Union's role in Alabama politics

By Staff
Steve Flowers
Guest Columnist
As we approach Labor Day I am reminded of the prominence that organized labor played in Alabama politics in bygone years.
After World War II, Alabama surged into the world economy and became the home to many of the largest and most important industries in the booming U.S. economy.
Young men who were born and raised tilling Alabama's hard scrabble soil, while trudging behind a mule all day on a 40 acre farm, had seen the world during the war and wanted a better life than their fathers.
They saw such opportunity in the new industrial plants emerging in the state.
These young men went a step further than their contemporaries throughout the south and made all of these industries unionized.
It was so pervasive that Alabama became overwhelmingly the most unionized state in the south. A roll call of the state's largest employers reveals that all of them were unionized from the TVA workers of north Alabama to the state docks in Mobile. Alabama was a pro labor state.
The steel mills in Birmingham, the tire manufacturing plants in Gadsden, Tuscaloosa and Opelika, Reynolds Aluminum in the Tri-Cities, along with the state dockworkers were all union.
There was essentially no Republican Party, the Democratic nomination was tantamount to election and the union endorsement was vital.
It elected Big Jim Folsom in 1946 and again in 1954. So what about the union endorsement in next year's governor's race?
Is it still important?
The answer is a resounding "no."
The state has changed and the world economy has changed. The major industrial plants in the state are now the large international automobile plants, Mercedes, Honda and Hyundai. They, and their subsidiary spin-off plants, are all non-union. It is a new day.
The labor endorsement is sought and good to have in a Democratic primary. Union members are loyal Democrats.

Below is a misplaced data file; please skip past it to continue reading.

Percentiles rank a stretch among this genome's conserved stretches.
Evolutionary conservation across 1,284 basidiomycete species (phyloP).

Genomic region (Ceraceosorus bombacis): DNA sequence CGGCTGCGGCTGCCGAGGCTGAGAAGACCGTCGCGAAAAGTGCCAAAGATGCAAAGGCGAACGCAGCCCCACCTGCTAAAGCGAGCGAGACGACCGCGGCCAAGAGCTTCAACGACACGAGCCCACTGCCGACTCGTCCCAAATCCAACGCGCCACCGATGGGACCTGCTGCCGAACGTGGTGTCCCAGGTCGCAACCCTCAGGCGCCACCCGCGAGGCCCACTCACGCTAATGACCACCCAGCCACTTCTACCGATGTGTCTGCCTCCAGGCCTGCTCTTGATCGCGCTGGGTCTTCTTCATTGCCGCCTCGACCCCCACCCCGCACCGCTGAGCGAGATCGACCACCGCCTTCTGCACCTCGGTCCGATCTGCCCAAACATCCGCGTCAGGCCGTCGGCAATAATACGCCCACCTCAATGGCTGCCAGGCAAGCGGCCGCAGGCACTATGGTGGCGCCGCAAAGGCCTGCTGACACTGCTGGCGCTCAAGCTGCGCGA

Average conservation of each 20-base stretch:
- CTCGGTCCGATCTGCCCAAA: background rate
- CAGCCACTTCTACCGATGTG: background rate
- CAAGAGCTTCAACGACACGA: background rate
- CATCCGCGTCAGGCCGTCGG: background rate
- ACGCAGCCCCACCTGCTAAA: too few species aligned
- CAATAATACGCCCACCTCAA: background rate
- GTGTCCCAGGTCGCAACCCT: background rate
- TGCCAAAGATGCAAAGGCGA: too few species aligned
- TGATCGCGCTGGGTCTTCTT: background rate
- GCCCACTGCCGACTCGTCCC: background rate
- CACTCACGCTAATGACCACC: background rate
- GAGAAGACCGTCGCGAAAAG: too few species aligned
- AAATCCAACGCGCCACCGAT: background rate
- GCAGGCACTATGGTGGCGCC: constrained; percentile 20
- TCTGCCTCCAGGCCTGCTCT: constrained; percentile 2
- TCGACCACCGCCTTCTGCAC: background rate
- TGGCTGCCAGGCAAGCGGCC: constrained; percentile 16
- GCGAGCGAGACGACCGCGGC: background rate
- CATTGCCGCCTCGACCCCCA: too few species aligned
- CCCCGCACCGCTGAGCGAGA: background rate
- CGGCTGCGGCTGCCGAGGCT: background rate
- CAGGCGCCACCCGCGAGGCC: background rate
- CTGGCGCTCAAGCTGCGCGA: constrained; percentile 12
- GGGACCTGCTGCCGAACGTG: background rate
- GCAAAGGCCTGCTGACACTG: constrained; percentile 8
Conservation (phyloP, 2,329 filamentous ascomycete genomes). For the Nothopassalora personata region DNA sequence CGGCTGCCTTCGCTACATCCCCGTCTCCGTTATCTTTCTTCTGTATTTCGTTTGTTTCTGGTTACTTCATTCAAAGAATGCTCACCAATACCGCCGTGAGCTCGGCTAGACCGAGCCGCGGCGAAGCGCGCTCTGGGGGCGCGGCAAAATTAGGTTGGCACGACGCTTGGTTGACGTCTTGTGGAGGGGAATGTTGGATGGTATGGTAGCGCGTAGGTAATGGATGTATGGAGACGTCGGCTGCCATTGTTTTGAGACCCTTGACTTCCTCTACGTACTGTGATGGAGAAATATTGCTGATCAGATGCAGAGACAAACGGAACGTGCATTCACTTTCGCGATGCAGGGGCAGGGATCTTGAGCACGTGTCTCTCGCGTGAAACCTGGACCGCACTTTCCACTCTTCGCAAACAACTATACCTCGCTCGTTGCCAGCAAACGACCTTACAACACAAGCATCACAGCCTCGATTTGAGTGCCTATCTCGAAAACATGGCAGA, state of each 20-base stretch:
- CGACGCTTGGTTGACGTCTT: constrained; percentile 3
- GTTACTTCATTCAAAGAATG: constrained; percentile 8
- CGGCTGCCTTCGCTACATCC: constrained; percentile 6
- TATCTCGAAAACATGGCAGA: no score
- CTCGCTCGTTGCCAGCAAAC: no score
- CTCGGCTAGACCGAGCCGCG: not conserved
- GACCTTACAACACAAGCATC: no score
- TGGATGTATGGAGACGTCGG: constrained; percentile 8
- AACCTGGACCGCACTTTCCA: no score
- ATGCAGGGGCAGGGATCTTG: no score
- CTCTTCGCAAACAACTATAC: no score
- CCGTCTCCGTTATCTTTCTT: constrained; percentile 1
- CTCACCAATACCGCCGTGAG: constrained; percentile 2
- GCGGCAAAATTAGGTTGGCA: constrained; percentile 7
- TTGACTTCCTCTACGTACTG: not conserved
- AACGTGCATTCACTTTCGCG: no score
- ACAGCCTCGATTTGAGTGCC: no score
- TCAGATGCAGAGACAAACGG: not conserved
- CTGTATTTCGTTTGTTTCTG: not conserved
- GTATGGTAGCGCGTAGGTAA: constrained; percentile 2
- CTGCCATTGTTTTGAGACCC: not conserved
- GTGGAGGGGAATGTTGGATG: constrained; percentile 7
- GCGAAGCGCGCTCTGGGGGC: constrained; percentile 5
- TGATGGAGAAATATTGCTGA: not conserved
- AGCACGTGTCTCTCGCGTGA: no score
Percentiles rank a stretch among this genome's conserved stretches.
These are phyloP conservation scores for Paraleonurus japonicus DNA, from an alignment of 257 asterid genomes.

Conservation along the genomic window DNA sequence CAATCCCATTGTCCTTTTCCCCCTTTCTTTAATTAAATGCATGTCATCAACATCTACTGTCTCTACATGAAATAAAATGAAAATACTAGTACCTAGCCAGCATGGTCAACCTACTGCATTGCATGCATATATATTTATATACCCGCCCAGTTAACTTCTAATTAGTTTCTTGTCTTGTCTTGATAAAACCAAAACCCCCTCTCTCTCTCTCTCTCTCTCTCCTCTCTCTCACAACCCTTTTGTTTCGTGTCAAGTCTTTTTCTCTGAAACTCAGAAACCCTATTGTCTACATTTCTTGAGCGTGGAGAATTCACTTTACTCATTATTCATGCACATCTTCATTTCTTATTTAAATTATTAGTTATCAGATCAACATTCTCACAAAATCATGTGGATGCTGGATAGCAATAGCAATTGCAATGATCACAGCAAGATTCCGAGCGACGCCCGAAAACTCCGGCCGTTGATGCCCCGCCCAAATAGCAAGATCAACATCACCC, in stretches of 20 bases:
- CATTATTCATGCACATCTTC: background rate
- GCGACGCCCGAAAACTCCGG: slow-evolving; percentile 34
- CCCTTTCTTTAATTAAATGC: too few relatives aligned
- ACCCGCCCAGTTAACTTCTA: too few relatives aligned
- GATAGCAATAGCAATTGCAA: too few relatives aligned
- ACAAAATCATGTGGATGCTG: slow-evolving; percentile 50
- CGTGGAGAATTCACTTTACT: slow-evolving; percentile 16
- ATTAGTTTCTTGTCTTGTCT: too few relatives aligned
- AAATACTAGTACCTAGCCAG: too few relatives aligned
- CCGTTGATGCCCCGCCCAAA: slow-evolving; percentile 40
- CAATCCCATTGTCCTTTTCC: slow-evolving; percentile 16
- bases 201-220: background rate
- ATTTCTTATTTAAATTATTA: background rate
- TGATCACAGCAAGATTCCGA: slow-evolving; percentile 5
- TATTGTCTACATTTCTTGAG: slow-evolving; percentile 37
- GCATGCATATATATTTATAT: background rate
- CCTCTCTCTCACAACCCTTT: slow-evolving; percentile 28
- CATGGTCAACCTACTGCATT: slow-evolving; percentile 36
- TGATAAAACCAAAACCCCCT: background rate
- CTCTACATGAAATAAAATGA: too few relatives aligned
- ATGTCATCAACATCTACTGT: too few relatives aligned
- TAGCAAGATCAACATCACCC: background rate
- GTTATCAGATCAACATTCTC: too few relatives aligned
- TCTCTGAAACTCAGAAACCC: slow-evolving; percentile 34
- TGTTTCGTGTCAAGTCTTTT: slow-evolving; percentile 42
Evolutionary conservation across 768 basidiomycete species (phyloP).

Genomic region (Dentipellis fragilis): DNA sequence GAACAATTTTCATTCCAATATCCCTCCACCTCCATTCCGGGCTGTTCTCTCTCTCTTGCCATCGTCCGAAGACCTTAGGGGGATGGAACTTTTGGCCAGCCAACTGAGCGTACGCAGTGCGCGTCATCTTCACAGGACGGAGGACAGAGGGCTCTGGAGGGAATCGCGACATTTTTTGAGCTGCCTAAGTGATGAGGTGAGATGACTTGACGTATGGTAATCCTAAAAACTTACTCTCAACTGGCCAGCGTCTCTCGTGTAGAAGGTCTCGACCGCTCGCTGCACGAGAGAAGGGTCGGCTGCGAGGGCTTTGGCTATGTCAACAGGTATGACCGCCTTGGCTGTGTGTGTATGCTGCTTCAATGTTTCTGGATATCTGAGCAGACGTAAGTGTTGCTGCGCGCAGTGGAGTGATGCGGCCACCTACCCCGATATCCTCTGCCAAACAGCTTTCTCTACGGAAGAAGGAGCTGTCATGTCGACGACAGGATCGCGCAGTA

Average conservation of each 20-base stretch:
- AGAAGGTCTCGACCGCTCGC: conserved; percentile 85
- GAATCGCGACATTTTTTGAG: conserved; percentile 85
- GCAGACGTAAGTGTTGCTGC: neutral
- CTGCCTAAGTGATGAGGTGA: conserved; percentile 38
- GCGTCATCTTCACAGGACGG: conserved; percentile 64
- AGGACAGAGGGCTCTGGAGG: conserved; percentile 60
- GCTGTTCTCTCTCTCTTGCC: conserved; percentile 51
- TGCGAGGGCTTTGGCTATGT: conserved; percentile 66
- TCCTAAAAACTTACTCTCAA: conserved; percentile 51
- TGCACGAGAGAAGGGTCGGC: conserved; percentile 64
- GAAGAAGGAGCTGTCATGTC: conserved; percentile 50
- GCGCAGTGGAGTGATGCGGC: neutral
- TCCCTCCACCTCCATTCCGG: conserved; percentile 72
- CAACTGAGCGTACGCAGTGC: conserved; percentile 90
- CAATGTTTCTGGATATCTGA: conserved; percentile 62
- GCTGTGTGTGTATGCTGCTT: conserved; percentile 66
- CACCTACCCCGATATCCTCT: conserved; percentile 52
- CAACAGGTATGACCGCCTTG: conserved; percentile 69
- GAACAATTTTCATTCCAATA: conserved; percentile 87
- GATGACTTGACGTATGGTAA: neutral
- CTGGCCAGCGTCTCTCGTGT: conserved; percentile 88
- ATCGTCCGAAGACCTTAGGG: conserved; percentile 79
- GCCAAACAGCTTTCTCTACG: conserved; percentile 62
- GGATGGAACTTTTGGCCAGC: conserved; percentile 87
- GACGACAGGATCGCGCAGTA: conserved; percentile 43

Of the minority of white Alabamians who choose to vote in the Democratic primary, a good many are labor union voters. The flight of the vast majority of white Alabamians to the Republican ranks over the past few decades has rendered the union endorsement as a minimal advantage.
Some would even say it is a disadvantage in a general election because it has a perception as being a liberal endorsement.
The union endorsement is not the only endorsement that has seen a demise over the years.
All group endorsements have lost their clout. The once important endorsement from Joe Reed and the Alabama Democratic Conference has waned.
The New South endorsement outnumbers the ADC in importance among black voters. Its strength rests primarily in the rural counties of the Black Belt.
All three of these Democratic groups, Labor, ADC and New South are worthwhile in a Democratic primary but are usually an albatross in a general election. The Republican candidate will attempt to tie his Democratic opponent to these groups and label the Democratic recipient a liberal beholden to a liberal group.
Historically, an endorsement from a perceived popular politician endorsing someone else has not worked in Alabama politics.
In fact, it usually boomerangs and hurts the recipient.
Alabama voters are independent and have always resented someone telling them how to vote.
George Wallace in his heyday could not transfer his popularity to other candidates. Every time he endorsed someone it was the kiss of death. The candidate always lost.
The exception to that would be in 1966 when Wallace campaigned against a group of state senators who had failed to vote for his plan to change the state constitution so that he could succeed himself. He beat all but one of them. The difference was that he was against them and not for their opponent.
Wallace would often say, and history proves him accurate, that more people vote against someone than for someone. That is why he always ran against something.
When segregation wore out he ran against the power company or some corporate Big Mule.
Big Jim knew this truism too. He always ran against the Big Mules and the Got Rocks. They both knew what they were doing.
Big Jim also knew what he was doing in 1946 when he campaigned in his size 17 army boots and stomped by every union hall and labor rally seeking that endorsement.
Labor was king in Alabama in the 1940's and 50's. Race became the issue in the 1960's and, although Wallace did not always get the Labor endorsement, the rank and file Alabama union worker broke ranks and voted for him.
Happy Labor Day.
Steve Flowers is Alabama's leading political columnist. His column appears weekly in 70 Alabama newspapers. Steve served 16 years in the State Legislature. He may be contacted at www.steveflowers.us.

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